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Mandatory clause in Spain!

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Spanish football has a long held custom of inserting release clauses into footballers’ contracts which are often exorbitant amounts. Players of Barcelona and Real Madrid have the biggest release clauses in world football, with Los Blancos’ Fede Valverde joining Karim Benzema in the €1 billion club after his contract extension.


However, this kind of feature in the game is unique to Spain and is rarely seen elsewhere across the top European leagues. So, why does Spanish football insist on inserting release clauses in player contracts? Here’s the history behind it.

Footballers as normal workers 

Royal Decree 1066/1985, of June 26 states that Spanish clubs have to agree upon a release clause during the signing of a player. The release clause has to be proportionate to the wages and length of the contract as well. Though it is not mandatory, any player without one can go to court in order to buy themselves out of their existing deal.

Thus, clubs are keen to not lose their best players for reduced prices or let them be poached by teams abroad. Players enjoy the same rights as employees under any other organization which makes this a truly unique case in football. As to why the amounts are so high, apart from acting as a safety net to keep their players, recent experiences have also made clubs wary of what happens if a low or “gettable” amount is set.

Neymar’s landscape-changing move

PSG’s acquisition of Neymar for €222 million in 2017 changed the game for release clauses in La Liga and Spain at large. Barcelona had set an improbable fee which they felt was not going to be met. Though they were never going to sell Neymar, the Parisians’ triggering of this massive amount warned the Blaugrana as well as Real Madrid to set the clauses even higher.


Indeed, some of the players subsequently purchased by Los Blancos have release clauses upwards from €250-300 million. David Alaba, signed last year, has a price of €850 million while Memphis Depay (€400 million) and Sergio Aguero (€100 million) follow for Barcelona. Nevertheless, this kind of clause has been well used in the past too by clubs from within the league and outside.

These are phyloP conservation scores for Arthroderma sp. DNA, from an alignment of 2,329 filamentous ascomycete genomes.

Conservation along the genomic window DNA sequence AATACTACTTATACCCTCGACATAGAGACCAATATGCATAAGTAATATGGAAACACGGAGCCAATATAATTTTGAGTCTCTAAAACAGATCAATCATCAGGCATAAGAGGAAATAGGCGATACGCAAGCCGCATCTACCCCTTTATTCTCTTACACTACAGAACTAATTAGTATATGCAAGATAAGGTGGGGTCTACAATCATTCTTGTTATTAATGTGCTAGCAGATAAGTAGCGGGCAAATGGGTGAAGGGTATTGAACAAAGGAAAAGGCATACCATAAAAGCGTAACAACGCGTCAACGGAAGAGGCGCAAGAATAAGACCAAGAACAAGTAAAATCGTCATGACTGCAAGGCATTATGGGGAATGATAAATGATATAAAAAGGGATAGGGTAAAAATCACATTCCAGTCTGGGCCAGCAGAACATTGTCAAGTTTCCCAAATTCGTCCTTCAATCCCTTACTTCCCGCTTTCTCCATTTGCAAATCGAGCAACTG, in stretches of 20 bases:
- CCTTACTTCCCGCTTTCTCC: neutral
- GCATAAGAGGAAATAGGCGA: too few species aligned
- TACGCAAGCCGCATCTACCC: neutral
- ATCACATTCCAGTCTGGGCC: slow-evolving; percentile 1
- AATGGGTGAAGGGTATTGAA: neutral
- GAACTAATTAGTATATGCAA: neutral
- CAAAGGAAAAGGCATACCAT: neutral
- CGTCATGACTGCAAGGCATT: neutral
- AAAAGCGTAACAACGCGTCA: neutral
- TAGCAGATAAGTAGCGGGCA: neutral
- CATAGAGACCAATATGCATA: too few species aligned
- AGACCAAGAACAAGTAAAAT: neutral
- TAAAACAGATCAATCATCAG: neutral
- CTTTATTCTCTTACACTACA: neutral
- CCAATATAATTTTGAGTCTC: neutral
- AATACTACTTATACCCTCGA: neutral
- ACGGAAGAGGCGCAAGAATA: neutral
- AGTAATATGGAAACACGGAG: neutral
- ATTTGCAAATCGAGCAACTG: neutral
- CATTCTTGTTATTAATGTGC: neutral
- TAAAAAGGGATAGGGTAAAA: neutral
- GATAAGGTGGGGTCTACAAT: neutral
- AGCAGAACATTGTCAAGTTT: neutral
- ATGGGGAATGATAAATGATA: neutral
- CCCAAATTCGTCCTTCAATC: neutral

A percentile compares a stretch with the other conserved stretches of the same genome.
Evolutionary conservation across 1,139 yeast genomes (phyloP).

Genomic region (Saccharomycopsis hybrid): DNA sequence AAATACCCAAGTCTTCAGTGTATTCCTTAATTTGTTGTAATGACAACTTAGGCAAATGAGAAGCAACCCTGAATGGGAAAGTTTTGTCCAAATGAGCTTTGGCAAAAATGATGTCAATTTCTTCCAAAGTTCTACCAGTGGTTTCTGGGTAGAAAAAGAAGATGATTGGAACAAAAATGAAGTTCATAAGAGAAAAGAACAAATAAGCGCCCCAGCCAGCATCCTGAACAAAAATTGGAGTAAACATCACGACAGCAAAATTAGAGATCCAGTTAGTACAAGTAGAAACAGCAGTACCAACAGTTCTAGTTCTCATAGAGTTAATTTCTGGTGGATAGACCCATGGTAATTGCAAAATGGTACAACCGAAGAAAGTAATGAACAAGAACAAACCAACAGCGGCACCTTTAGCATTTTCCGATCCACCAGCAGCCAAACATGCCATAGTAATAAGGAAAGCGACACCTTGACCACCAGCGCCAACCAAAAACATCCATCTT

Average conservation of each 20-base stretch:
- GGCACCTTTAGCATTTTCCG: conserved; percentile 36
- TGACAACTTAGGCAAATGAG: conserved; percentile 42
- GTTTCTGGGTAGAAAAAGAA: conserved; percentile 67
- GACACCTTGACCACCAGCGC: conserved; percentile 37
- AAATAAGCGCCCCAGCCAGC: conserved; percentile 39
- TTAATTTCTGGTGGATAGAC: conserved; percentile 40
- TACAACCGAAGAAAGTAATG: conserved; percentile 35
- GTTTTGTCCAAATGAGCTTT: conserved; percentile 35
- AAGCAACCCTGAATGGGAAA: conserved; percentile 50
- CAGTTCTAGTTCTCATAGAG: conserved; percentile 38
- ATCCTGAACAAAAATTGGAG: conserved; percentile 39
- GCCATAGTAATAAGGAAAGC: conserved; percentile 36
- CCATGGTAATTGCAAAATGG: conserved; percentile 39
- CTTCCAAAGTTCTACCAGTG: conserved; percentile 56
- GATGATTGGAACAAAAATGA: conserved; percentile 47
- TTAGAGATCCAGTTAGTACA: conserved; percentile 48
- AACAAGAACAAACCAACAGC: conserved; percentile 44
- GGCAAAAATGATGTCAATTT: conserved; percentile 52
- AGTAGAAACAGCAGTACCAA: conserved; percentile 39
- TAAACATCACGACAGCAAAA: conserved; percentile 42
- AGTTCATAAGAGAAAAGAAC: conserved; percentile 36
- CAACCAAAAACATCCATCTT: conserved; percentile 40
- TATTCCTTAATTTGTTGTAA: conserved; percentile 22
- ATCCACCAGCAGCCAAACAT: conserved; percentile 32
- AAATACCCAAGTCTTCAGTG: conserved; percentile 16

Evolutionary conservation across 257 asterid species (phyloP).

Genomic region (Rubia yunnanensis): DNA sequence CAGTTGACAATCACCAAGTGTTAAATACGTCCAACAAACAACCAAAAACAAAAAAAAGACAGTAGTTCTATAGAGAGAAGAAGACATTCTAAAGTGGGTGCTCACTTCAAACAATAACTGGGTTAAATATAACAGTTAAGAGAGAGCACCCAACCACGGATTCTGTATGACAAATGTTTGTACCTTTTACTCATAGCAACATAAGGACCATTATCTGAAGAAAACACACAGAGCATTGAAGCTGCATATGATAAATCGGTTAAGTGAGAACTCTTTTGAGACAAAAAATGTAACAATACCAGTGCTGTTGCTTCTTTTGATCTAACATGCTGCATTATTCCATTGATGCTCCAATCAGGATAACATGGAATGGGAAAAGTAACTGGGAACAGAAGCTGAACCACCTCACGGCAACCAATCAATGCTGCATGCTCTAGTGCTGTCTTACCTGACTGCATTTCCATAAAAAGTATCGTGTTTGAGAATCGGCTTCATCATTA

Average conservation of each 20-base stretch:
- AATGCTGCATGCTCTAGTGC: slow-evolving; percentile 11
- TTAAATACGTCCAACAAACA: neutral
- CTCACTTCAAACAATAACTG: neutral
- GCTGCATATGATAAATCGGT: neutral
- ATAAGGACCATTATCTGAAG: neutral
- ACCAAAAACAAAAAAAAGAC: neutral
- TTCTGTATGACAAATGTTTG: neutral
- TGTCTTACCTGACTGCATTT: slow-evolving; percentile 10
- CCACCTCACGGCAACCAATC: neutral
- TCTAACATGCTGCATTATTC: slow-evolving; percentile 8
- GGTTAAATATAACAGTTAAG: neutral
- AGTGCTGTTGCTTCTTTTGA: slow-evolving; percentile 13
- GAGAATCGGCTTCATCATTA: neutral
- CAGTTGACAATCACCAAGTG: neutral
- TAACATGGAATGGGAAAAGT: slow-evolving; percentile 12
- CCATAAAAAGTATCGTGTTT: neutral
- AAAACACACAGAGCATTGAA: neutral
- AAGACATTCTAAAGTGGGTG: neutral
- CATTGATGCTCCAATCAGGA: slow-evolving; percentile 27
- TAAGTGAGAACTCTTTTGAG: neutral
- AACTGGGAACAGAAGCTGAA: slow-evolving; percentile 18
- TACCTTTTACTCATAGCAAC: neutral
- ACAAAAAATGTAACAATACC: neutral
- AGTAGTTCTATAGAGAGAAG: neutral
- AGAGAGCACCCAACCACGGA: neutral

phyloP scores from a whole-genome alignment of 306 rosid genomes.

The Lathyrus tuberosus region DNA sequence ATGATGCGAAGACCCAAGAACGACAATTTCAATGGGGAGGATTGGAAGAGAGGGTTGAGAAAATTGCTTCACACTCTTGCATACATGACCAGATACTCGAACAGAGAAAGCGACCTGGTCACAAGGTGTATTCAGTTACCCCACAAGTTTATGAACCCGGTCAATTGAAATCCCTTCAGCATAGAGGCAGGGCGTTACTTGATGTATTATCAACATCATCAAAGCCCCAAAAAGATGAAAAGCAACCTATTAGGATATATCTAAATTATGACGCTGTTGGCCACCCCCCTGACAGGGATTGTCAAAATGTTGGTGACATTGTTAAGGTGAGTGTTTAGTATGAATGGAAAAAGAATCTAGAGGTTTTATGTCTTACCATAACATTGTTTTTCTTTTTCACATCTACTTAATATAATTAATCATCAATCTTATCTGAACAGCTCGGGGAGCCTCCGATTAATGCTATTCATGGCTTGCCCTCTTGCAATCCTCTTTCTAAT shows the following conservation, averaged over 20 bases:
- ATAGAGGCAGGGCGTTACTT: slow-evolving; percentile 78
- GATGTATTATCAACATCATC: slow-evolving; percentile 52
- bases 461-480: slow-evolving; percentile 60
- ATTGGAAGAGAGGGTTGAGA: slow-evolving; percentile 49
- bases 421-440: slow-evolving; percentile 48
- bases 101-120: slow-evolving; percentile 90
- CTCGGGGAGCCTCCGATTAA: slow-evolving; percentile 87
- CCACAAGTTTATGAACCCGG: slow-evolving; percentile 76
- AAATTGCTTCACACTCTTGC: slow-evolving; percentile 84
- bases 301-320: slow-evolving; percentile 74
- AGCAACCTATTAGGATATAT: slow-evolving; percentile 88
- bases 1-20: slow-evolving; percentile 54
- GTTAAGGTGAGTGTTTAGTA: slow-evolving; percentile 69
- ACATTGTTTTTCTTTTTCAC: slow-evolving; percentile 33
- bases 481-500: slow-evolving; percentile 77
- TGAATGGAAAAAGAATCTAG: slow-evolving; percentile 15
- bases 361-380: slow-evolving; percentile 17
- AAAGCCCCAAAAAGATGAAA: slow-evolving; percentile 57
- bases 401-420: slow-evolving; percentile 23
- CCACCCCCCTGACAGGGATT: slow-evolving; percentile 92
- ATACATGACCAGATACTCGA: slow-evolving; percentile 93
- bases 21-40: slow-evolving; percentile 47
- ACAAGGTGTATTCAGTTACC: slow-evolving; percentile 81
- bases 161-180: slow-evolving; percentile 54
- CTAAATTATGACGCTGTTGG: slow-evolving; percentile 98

Luis Figo was signed by Florentino Perez for €62 million after winning the presidential elections in 2000 while more recently, Kepa Arrizabalaga (€80 million) and Thomas Party (€50 million) arrived at Chelsea and Arsenal respectively. Lionel Messi’s desire to leave Barcelona under Bartomeu did not materialize largely on the very grounds of this issue.


The Argentine thought that his contract allowed him to leave while the club and La Liga said that any team wishing to buy him will have to pay his release clause of £700 million. That proved a dead-end and Messi ended up staying for one more year before of course departing for free to PSG.

One of a kind

No other league has such a kind of release clause objective with their players which has thereby seen players moving only after intense negotiations. British law does not allow players to buy themselves out of their contracts which means consent from the parent teams is necessary for any move.


That is what is plagued the pursuit of Harry Kane by Manchester City last year as they had to deal with Daniel Levy as opposed to just paying the fee. Jack Grealish’s move from Aston Villa contained a specialized clause put by the player himself that if a club playing in the UEFA Champions League comes for him while Villa are not, he can go for £100 million.


The infamous case of Luis Suarez and the £40 million release clause has been told countless times. Arsenal’s bid of £40 million+£1 should have seen a move happen but the player’s unwillingness to join put paid to those hopes. In Serie A, there are a few players having release clauses. Marcelo Brozovic (Inter Milan) has his set at €60 million.


The most talked about release clause today this summer was surrounding the now Manchester City hitman Erling Braut Haaland. The lethal goal scorer’s £51m release clause was quickly taken advantage of by Manchester City. Bayern Munich bought Dayot Upamecano for €42.5 million last summer which was his release price.


In France, it is actually the opposite of Spain. Article 202 of the Ligue de Football Professionnel (LFP) handbook has made it clear that clubs and players insert no such clauses during the signing of contracts. Therefore, some of the biggest players in the league including Kylian Mbappe, Marco Veratti and now Messi can only leave after the expiration of their contracts or for hefty sums.

In times of the pandemic, the valuation set by Spanish clubs, especially the top two is almost impossible to meet. The release clauses across the rest of the league and indeed the world are more attainable. It is an often heard tool used for football transfers but for Spain, it is imperative and is of unique stature.

Ratul Ghosh
His name means Red and a fan of devilish food, which equals to his favourite team being Manchester United. Can be found sleeping or in front of the TV otherwise. Hates waking up early but loves staying up late for football.

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